City Government

Pedal Project Poses Payment Problems

By STEVE “BIKEBOY” HULME

A year or so ago, Mayor Bieter, an eternal proponent of alternative transportation whether it be a trolley, or valley-wide rail service, or bicycles, proposed a bike-sharing program, just like in the Big City.

Bicycle kiosk, part of the Velib,  bike transit system in Paris, France.

Bicycle kiosk, part of the Velib bike transit system in Paris, France.


Unlike the ill-fated “yellow bike” experiment of a few years ago, where volunteers made some donated bikes rideable, painted yellow, placed on the streets only to disappear within a few weeks, a bike-share program is more like car rental. You need to either be a “member,” or produce a credit card, in order to use bikes that are secured at kiosks scattered at various starting/destination points.

The Boise proposal is for 140 bikes at 14 stations, primarily around downtown but extending to the BSU Campus and of course the North End. The startup cost was an estimated $650,000.

As much as I love bicycle transportation (it’s been my primary mode of local transport for 27+ years now), I’m skeptical. Partly because I don’t believe our demographics are anything like those of Boston or San Francisco or Seattle. And partly because the startup cost of $4600 per bike! seems excessive and would mostly be funded by the ever-deep-pockets taxpayers. I’ve BLOGGED about it in the past.

I happened across an article about the new bike-share in beautiful Orange County, California, that seems to reinforce my skepticism. “Bike Nation” just opened three kiosks for their bike share. In the first 28 days, 30 people have rented bikes. The manager of the project attributes the low participation to bad weather. (Five of those 28 days were rainy. Bad weather? Yeah, right!) He says, “A lot of people are really interested in the system,” and expects business to pick right up, once the weather gets nice. The story can be seen HERE.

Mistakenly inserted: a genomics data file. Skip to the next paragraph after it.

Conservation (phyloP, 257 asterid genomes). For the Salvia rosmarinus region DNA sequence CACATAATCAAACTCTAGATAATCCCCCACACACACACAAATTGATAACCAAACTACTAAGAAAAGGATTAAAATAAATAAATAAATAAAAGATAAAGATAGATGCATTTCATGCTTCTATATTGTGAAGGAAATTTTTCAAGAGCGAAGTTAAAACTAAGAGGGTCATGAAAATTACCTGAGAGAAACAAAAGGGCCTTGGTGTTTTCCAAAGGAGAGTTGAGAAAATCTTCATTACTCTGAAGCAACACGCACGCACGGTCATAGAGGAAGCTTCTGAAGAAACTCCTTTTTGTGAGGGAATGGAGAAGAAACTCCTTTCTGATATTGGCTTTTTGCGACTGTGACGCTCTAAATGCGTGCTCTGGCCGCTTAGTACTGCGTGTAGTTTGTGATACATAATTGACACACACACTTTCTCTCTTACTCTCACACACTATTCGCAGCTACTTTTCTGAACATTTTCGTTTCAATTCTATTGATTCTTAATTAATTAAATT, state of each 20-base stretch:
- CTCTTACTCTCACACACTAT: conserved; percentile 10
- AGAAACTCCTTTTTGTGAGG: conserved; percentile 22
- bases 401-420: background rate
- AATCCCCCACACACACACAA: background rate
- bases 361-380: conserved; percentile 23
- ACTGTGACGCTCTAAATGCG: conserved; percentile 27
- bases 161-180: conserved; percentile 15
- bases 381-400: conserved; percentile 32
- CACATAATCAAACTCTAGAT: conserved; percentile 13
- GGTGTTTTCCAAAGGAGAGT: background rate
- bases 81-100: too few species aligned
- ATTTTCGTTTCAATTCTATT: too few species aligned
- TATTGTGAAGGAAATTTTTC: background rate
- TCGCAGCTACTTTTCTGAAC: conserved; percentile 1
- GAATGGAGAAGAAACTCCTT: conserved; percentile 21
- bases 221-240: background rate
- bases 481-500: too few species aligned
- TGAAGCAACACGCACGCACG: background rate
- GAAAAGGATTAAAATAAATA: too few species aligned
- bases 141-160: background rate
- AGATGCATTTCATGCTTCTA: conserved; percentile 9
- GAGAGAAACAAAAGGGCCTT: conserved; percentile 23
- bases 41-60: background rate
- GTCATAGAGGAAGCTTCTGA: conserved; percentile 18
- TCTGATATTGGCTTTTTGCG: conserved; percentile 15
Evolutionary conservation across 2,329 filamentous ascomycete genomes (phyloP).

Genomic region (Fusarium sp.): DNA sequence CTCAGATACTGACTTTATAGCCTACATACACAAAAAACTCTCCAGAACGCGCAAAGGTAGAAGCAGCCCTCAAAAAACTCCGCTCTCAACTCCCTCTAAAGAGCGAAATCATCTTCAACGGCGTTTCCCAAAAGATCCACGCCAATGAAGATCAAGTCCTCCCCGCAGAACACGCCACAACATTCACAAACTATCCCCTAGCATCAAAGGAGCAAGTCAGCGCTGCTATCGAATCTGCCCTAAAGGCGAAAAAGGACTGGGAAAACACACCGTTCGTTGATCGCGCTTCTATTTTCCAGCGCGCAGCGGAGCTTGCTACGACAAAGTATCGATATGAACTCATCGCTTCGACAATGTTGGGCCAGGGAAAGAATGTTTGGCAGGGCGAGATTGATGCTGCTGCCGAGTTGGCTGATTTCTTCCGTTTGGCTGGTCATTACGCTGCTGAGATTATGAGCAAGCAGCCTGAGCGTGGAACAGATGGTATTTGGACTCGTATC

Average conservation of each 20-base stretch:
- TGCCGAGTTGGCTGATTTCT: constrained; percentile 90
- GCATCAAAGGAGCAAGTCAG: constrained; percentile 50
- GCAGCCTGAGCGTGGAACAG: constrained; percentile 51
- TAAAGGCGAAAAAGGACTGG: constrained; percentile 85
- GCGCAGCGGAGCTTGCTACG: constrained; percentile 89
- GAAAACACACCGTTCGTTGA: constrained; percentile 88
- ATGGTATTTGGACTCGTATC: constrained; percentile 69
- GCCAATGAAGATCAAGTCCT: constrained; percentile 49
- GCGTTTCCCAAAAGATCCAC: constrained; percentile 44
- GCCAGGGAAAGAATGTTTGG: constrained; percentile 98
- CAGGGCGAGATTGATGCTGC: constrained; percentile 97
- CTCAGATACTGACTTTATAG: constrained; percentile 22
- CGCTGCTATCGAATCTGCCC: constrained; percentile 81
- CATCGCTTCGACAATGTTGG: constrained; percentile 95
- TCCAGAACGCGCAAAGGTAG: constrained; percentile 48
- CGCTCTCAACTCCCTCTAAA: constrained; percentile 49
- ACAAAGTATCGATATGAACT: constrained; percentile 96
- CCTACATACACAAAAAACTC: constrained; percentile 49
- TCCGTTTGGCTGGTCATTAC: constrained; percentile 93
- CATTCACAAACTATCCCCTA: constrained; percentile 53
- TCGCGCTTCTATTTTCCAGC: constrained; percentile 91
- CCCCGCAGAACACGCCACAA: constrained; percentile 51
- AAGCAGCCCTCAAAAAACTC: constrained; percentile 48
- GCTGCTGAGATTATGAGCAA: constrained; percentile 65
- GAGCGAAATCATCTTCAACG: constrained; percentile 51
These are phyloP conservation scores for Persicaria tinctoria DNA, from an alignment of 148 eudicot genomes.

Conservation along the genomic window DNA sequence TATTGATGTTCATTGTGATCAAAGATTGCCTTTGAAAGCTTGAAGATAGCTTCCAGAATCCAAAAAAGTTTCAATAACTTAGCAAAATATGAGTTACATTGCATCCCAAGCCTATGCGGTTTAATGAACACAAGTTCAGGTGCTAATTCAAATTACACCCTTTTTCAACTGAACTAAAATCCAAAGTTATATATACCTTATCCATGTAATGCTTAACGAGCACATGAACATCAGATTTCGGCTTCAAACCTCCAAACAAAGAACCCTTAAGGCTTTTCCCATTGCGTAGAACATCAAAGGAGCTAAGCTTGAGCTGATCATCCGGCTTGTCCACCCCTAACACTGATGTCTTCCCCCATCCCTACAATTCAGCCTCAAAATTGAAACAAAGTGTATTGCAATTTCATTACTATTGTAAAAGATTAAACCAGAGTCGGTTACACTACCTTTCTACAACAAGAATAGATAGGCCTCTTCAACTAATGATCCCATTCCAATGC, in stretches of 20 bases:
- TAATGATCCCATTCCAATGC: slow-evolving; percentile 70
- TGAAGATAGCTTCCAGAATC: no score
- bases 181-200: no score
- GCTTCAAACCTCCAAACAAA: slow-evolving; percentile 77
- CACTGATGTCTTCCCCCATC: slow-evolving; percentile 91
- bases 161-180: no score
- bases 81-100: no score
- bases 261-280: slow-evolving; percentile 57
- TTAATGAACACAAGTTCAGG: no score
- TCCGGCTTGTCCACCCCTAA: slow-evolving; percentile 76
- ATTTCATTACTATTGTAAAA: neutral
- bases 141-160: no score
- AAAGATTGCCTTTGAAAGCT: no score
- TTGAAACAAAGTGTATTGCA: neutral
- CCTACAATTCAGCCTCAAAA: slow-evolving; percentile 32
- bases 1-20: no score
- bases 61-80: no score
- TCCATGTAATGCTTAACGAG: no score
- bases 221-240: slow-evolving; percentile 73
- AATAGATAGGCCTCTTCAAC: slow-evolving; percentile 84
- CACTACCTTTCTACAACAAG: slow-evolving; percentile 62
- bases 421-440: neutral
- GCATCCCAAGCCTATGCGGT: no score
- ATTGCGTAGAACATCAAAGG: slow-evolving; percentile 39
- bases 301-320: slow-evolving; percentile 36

I wish him luck! Unlike the proposed Boise bike share, the city didn’t give any money to Bike Nation. Perhaps it’s a private project. (More likely, he probably got some grant money from the feds, or a state government.)

I’d gladly support any such project that’s funded by the actual users… or by corporate sponsors in exchange for advertising space, like the NYC program that will soon be underway. Last I heard, the government is broke and getting further broke by billions a day. Now is not the time to start new taxpayer-funded enterprises, no matter how much they sparkle.

“Bike Boy” is a frequent commenter and sometimes contributor to the GUARDIAN.

Comments & Discussion

Comments are closed for this post.

  1. Rod in SE Boise
    Feb 28, 2013, 12:43 pm

    $650,000 !!!!!!!!!!!!!!!!!!!!!!!!!!!!!!!!!

    $4,600 per bike !!!!!!!!!!!!!!!!!!!!!!!!!!

  2. Why not look at a non-traditional bike share system. Social Bicycles (http://socialbicycles.com/) ditchs the bike stations in favor of using whatever rack space is available. Bikes are GPS chipped with remote (smartphone) unlocking. The startup cost are 25% of the proposed system.